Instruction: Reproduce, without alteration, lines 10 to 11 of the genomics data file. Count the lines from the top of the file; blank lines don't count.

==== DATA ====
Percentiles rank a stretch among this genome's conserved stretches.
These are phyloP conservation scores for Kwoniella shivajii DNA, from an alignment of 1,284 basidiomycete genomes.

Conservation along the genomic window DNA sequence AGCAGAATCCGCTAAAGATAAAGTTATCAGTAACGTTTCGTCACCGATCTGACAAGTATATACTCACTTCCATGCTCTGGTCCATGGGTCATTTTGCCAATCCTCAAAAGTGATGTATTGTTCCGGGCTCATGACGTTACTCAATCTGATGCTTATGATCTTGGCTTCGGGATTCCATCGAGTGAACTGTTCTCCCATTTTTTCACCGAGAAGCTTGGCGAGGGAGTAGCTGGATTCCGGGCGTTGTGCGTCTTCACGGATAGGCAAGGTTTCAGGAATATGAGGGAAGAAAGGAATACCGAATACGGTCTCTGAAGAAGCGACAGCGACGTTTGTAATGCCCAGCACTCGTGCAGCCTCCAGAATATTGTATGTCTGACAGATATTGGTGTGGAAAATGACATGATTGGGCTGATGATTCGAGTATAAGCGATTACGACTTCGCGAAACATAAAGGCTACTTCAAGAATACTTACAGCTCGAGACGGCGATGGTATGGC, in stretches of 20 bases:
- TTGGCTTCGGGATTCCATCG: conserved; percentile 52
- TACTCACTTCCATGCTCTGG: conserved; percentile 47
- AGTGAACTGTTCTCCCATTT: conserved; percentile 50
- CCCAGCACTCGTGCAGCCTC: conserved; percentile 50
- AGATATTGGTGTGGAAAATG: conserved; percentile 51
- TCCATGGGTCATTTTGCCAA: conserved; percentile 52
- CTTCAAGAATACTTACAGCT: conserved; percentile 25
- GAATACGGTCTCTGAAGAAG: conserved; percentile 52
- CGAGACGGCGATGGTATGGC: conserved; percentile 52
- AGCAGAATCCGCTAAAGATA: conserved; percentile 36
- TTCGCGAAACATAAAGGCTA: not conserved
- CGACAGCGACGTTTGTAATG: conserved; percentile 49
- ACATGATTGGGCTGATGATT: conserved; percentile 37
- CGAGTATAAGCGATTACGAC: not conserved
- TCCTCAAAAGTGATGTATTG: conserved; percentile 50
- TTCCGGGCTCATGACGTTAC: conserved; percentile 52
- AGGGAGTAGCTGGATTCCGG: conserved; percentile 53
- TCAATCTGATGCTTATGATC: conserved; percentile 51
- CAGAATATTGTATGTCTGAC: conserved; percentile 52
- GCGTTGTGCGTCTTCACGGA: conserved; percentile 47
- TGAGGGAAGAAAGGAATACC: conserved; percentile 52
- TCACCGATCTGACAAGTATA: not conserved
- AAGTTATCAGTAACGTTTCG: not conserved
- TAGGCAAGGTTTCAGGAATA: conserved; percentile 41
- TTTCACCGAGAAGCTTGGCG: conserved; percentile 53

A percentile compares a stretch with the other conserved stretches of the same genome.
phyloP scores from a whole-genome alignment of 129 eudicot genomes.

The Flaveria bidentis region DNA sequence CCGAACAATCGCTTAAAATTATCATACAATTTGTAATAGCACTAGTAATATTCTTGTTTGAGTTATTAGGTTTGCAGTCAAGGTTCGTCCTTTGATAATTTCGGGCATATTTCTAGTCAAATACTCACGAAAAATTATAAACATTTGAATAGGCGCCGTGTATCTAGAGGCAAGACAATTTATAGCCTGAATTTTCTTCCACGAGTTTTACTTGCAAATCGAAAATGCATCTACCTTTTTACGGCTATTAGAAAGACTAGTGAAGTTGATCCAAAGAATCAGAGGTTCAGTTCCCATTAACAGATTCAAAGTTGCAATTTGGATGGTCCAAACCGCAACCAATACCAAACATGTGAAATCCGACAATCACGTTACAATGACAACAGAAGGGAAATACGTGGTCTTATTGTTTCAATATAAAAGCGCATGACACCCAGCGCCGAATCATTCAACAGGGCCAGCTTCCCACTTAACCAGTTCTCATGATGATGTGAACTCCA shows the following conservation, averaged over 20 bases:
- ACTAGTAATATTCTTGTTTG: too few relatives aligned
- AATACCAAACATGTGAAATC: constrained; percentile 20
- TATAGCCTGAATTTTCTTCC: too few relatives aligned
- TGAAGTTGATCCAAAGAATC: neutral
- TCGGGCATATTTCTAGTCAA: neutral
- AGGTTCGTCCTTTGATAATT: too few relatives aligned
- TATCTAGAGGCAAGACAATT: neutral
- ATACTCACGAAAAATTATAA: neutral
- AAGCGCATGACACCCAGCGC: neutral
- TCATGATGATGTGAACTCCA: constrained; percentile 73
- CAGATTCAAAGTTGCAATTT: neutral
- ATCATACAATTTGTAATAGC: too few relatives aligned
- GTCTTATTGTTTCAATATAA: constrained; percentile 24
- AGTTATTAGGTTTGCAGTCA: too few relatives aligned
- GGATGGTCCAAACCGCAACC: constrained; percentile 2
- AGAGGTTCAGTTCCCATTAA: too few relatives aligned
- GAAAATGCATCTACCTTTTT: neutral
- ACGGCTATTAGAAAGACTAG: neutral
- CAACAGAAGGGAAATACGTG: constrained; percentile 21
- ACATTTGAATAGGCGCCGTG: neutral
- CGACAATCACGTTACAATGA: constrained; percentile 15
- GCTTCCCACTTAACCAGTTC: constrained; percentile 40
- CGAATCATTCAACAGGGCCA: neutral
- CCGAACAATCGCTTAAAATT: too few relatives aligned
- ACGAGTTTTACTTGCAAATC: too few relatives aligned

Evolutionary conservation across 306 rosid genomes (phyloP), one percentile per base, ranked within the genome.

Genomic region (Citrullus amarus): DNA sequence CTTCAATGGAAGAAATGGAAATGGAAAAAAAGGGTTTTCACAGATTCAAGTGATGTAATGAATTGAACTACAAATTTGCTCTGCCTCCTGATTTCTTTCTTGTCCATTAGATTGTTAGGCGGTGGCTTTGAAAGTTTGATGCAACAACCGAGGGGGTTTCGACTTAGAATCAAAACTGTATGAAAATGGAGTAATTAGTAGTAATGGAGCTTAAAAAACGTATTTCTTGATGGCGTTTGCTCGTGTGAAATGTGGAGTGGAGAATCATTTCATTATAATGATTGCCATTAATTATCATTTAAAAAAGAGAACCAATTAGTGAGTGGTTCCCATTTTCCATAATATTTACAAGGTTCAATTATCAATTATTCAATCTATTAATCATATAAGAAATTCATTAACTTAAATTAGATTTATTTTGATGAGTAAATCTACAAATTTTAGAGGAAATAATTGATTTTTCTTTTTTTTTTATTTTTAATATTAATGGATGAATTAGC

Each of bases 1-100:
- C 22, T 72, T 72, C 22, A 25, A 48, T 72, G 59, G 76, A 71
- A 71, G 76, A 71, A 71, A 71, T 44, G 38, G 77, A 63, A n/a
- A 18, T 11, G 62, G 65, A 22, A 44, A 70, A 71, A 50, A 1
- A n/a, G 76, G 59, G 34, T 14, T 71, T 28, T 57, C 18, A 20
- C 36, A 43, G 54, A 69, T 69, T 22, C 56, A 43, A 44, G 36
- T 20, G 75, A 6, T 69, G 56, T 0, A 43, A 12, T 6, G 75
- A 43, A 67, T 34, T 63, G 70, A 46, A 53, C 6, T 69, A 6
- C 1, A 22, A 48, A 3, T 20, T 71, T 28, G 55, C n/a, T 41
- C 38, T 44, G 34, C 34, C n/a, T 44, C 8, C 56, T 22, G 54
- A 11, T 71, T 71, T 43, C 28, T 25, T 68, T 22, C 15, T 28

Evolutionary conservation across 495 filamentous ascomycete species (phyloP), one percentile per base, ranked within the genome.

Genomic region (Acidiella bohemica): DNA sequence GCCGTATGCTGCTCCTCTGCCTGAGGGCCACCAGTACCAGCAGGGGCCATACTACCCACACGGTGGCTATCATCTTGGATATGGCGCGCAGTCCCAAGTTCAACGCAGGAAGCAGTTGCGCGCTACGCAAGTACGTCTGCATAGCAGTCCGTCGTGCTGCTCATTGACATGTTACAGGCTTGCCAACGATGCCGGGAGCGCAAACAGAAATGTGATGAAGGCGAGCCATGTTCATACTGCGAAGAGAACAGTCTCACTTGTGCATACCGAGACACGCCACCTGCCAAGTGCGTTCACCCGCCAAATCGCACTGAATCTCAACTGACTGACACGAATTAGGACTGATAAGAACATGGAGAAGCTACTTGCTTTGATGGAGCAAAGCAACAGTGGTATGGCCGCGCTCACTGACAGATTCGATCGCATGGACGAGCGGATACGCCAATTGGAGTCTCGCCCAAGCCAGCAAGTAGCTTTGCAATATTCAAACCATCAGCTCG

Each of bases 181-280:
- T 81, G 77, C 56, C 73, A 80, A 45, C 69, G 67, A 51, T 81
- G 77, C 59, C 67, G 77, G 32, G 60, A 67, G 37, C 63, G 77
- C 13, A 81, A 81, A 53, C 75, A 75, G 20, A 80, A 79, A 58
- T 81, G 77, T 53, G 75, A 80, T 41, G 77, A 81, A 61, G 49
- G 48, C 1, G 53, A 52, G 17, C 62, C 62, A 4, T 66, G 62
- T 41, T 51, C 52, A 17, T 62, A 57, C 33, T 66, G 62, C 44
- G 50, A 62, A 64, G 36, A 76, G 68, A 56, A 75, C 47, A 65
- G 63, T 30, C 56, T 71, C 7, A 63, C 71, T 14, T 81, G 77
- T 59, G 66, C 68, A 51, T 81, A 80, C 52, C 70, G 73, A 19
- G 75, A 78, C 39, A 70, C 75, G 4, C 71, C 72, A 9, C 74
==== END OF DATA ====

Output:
- CTTCAAGAATACTTACAGCT: conserved; percentile 25
- GAATACGGTCTCTGAAGAAG: conserved; percentile 52